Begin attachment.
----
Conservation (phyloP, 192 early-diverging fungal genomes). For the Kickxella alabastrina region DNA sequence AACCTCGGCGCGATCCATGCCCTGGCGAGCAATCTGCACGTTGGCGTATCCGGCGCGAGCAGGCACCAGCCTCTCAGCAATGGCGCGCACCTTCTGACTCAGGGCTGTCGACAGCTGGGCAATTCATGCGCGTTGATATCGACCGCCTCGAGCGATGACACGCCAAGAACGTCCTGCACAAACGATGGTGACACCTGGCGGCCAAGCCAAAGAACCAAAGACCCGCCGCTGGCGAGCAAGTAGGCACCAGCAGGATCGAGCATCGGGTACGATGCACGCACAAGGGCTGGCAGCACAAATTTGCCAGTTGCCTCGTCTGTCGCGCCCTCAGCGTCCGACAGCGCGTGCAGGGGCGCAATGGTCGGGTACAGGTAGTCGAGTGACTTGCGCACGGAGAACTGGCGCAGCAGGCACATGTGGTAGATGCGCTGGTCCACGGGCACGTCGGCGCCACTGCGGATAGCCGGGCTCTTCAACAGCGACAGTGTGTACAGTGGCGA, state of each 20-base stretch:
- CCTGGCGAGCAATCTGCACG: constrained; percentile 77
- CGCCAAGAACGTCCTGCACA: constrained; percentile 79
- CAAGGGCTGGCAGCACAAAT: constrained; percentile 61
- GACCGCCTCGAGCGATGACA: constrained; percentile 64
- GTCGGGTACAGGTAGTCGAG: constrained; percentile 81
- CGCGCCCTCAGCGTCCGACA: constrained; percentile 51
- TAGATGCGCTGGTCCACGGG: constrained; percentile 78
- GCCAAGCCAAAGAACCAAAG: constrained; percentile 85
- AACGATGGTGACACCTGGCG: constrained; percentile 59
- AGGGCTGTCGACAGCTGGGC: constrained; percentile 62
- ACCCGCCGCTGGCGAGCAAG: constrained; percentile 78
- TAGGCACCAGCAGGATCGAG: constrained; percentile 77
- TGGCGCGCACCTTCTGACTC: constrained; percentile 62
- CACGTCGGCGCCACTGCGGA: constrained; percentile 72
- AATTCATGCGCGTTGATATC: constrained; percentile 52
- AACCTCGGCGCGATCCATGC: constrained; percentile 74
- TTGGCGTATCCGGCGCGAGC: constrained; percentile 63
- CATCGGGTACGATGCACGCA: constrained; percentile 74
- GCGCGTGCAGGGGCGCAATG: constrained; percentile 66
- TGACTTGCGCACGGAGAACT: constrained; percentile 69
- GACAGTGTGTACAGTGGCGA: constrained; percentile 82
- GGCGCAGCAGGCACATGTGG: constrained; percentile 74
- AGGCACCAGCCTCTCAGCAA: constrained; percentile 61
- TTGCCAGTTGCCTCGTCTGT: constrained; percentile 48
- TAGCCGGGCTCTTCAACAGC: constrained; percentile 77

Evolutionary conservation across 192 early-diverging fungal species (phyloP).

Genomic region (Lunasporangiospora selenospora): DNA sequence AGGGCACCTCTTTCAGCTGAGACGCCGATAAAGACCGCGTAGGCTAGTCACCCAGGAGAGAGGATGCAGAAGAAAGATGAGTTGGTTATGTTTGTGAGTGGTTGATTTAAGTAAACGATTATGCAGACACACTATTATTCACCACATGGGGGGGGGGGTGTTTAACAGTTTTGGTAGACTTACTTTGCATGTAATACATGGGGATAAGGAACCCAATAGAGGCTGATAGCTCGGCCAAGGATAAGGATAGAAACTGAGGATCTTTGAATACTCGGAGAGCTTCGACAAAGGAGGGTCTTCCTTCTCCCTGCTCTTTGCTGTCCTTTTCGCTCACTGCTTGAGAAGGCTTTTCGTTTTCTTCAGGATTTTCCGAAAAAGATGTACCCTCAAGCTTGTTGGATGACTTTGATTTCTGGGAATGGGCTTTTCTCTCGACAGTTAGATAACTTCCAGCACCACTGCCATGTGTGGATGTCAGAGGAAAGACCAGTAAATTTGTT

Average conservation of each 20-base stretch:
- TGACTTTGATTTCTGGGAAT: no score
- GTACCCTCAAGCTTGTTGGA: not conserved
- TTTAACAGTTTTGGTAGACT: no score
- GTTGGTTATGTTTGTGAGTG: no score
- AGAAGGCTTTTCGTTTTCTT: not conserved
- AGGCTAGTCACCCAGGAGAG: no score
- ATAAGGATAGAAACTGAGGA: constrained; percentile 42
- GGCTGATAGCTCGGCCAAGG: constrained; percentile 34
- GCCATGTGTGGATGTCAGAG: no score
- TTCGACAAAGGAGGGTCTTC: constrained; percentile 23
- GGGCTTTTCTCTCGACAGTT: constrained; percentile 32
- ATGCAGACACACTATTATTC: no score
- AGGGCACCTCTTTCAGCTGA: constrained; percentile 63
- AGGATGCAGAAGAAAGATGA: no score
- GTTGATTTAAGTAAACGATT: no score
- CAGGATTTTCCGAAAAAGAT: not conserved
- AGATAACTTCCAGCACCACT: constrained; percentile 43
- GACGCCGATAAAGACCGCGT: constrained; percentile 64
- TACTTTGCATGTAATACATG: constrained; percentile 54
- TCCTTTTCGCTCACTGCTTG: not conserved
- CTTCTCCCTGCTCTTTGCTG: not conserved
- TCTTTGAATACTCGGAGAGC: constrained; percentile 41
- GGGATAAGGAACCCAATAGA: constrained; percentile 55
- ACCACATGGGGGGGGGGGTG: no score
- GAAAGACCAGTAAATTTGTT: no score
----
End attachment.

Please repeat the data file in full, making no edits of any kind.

Conservation (phyloP, 192 early-diverging fungal genomes). For the Kickxella alabastrina region DNA sequence AACCTCGGCGCGATCCATGCCCTGGCGAGCAATCTGCACGTTGGCGTATCCGGCGCGAGCAGGCACCAGCCTCTCAGCAATGGCGCGCACCTTCTGACTCAGGGCTGTCGACAGCTGGGCAATTCATGCGCGTTGATATCGACCGCCTCGAGCGATGACACGCCAAGAACGTCCTGCACAAACGATGGTGACACCTGGCGGCCAAGCCAAAGAACCAAAGACCCGCCGCTGGCGAGCAAGTAGGCACCAGCAGGATCGAGCATCGGGTACGATGCACGCACAAGGGCTGGCAGCACAAATTTGCCAGTTGCCTCGTCTGTCGCGCCCTCAGCGTCCGACAGCGCGTGCAGGGGCGCAATGGTCGGGTACAGGTAGTCGAGTGACTTGCGCACGGAGAACTGGCGCAGCAGGCACATGTGGTAGATGCGCTGGTCCACGGGCACGTCGGCGCCACTGCGGATAGCCGGGCTCTTCAACAGCGACAGTGTGTACAGTGGCGA, state of each 20-base stretch:
- CCTGGCGAGCAATCTGCACG: constrained; percentile 77
- CGCCAAGAACGTCCTGCACA: constrained; percentile 79
- CAAGGGCTGGCAGCACAAAT: constrained; percentile 61
- GACCGCCTCGAGCGATGACA: constrained; percentile 64
- GTCGGGTACAGGTAGTCGAG: constrained; percentile 81
- CGCGCCCTCAGCGTCCGACA: constrained; percentile 51
- TAGATGCGCTGGTCCACGGG: constrained; percentile 78
- GCCAAGCCAAAGAACCAAAG: constrained; percentile 85
- AACGATGGTGACACCTGGCG: constrained; percentile 59
- AGGGCTGTCGACAGCTGGGC: constrained; percentile 62
- ACCCGCCGCTGGCGAGCAAG: constrained; percentile 78
- TAGGCACCAGCAGGATCGAG: constrained; percentile 77
- TGGCGCGCACCTTCTGACTC: constrained; percentile 62
- CACGTCGGCGCCACTGCGGA: constrained; percentile 72
- AATTCATGCGCGTTGATATC: constrained; percentile 52
- AACCTCGGCGCGATCCATGC: constrained; percentile 74
- TTGGCGTATCCGGCGCGAGC: constrained; percentile 63
- CATCGGGTACGATGCACGCA: constrained; percentile 74
- GCGCGTGCAGGGGCGCAATG: constrained; percentile 66
- TGACTTGCGCACGGAGAACT: constrained; percentile 69
- GACAGTGTGTACAGTGGCGA: constrained; percentile 82
- GGCGCAGCAGGCACATGTGG: constrained; percentile 74
- AGGCACCAGCCTCTCAGCAA: constrained; percentile 61
- TTGCCAGTTGCCTCGTCTGT: constrained; percentile 48
- TAGCCGGGCTCTTCAACAGC: constrained; percentile 77

Evolutionary conservation across 192 early-diverging fungal species (phyloP).

Genomic region (Lunasporangiospora selenospora): DNA sequence AGGGCACCTCTTTCAGCTGAGACGCCGATAAAGACCGCGTAGGCTAGTCACCCAGGAGAGAGGATGCAGAAGAAAGATGAGTTGGTTATGTTTGTGAGTGGTTGATTTAAGTAAACGATTATGCAGACACACTATTATTCACCACATGGGGGGGGGGGTGTTTAACAGTTTTGGTAGACTTACTTTGCATGTAATACATGGGGATAAGGAACCCAATAGAGGCTGATAGCTCGGCCAAGGATAAGGATAGAAACTGAGGATCTTTGAATACTCGGAGAGCTTCGACAAAGGAGGGTCTTCCTTCTCCCTGCTCTTTGCTGTCCTTTTCGCTCACTGCTTGAGAAGGCTTTTCGTTTTCTTCAGGATTTTCCGAAAAAGATGTACCCTCAAGCTTGTTGGATGACTTTGATTTCTGGGAATGGGCTTTTCTCTCGACAGTTAGATAACTTCCAGCACCACTGCCATGTGTGGATGTCAGAGGAAAGACCAGTAAATTTGTT

Average conservation of each 20-base stretch:
- TGACTTTGATTTCTGGGAAT: no score
- GTACCCTCAAGCTTGTTGGA: not conserved
- TTTAACAGTTTTGGTAGACT: no score
- GTTGGTTATGTTTGTGAGTG: no score
- AGAAGGCTTTTCGTTTTCTT: not conserved
- AGGCTAGTCACCCAGGAGAG: no score
- ATAAGGATAGAAACTGAGGA: constrained; percentile 42
- GGCTGATAGCTCGGCCAAGG: constrained; percentile 34
- GCCATGTGTGGATGTCAGAG: no score
- TTCGACAAAGGAGGGTCTTC: constrained; percentile 23
- GGGCTTTTCTCTCGACAGTT: constrained; percentile 32
- ATGCAGACACACTATTATTC: no score
- AGGGCACCTCTTTCAGCTGA: constrained; percentile 63
- AGGATGCAGAAGAAAGATGA: no score
- GTTGATTTAAGTAAACGATT: no score
- CAGGATTTTCCGAAAAAGAT: not conserved
- AGATAACTTCCAGCACCACT: constrained; percentile 43
- GACGCCGATAAAGACCGCGT: constrained; percentile 64
- TACTTTGCATGTAATACATG: constrained; percentile 54
- TCCTTTTCGCTCACTGCTTG: not conserved
- CTTCTCCCTGCTCTTTGCTG: not conserved
- TCTTTGAATACTCGGAGAGC: constrained; percentile 41
- GGGATAAGGAACCCAATAGA: constrained; percentile 55
- ACCACATGGGGGGGGGGGTG: no score
- GAAAGACCAGTAAATTTGTT: no score